Three weeks ago, I suffered a terrible lower back injury while lifting weights.
(I was doing single leg deadlifts with bad form. Just in case you’re thinking of doing some single leg deadlifts yourself, here’s a link that teaches you how to perform them with proper form. Okay, random note over.)
I’m glad to say that I’m 95% recovered, but the past three weeks haven’t been fun.
I experienced a constant, sharp pain.
I couldn’t bend my back.
I couldn’t sleep because of the discomfort.
I had trouble even getting out of bed.
I could barely walk.
I spent most of my time at home either lying or sitting down.
How my wife made me feel like a 90-year-old
My wonderful wife, Michele, even had to put on my socks and shoes for me.
(I felt like a 90-year-old when she did that—don’t get me wrong, I don’t have anything against elderly people—but I’m blessed to have such a patient and caring wife!)
One of the saddest things was that we were forced to cancel our honeymoon.
We’d planned to spend a week in Korea, but we figured that I wasn’t in any condition to travel. I’m sure we wouldn’t have enjoyed ourselves much if we’d spent all of our time cooped up in the hotel anyway.
An unfortunate turn of events, but of course I’ll take full responsibility for not performing the single leg deadlifts correctly in the first place.
But being immobile gave me time to think about what I could learn from the experience.
Here are three lessons I learned that I hope you’ll find helpful, regardless of whether or not you ever injure your back:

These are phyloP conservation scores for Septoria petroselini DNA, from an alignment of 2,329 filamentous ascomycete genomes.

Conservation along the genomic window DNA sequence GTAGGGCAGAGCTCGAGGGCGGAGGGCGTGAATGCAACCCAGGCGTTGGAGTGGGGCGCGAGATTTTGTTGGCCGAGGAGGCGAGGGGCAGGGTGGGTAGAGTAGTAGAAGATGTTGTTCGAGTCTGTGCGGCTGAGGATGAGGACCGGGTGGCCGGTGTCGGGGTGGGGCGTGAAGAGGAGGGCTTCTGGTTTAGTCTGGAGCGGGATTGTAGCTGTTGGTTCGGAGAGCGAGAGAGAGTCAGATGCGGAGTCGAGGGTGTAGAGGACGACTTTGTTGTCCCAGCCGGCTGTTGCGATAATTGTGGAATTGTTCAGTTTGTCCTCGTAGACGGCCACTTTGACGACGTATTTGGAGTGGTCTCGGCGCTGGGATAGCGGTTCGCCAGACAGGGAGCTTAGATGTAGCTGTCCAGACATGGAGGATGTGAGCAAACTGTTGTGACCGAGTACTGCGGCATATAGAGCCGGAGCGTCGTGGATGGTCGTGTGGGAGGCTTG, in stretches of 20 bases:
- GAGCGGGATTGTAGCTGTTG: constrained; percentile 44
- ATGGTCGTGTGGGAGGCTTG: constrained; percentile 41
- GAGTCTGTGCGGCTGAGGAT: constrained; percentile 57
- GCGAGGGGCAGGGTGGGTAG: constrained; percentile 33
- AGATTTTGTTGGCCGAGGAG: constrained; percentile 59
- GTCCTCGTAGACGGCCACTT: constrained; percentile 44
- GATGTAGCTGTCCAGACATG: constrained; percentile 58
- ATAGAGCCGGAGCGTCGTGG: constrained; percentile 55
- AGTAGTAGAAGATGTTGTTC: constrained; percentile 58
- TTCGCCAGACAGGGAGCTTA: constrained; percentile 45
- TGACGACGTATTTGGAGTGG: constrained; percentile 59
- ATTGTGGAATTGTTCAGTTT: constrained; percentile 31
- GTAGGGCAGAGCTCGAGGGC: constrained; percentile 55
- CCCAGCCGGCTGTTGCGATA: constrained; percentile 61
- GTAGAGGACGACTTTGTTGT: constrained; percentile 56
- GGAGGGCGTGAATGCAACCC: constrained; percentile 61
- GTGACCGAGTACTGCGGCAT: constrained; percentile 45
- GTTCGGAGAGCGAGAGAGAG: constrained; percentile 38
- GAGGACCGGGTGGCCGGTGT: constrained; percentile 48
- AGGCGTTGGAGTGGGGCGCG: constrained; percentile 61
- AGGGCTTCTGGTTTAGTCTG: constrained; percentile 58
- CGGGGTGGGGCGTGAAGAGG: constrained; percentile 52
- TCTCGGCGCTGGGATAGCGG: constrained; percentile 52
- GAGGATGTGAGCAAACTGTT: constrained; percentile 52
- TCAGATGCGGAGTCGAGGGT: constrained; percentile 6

Lesson #1: Life is relationships, the rest is just details
That’s a quote from Dr. Scott Sticksel. It captures a truth that’s hard to fully wrap your head around, especially for someone like me.
I enjoy my work and I enjoy feeling productive. I like checking things off my to-do list, and I get plenty of satisfaction from finishing a task or completing a project.
You go-getters out there know what I’m talking about, right?
Purposeful work adds joy and meaning to our lives, but our work is just one aspect of who we are and of what makes for a significant life.
This back injury reminded me that the quality of our relationships largely determines the quality of our lives.
I’ve felt very loved over the past three weeks, particularly by my family, parents-in-law, and aunt-in-law.
Here are just some of the things they did for me:
- Dropped by to see how I was doing
- Cooked for me
- Washed the dishes
- Cleaned the house
- Took out the trash
- Gave me a massage
- Drove me around
- Got me an abdominal binder to speed up my recovery
- Sent me encouraging text messages
I know, I know… I’m so lucky!
And to think that when I was growing up I didn’t even want to hang out with my family because I thought they weren’t “cool.” I wanted to spend all of my free time with my friends—that’s what the “cool” kids did.
But I’ve since grown a lot closer to my family, and to Michele’s family too. They serve as a continual reminder to me (especially through this recent episode) to intentionally invest in the relationships I value most.
Clichéd but true: Life is relationships, the rest is just details.
Lesson #2: What describes you shouldn’t define you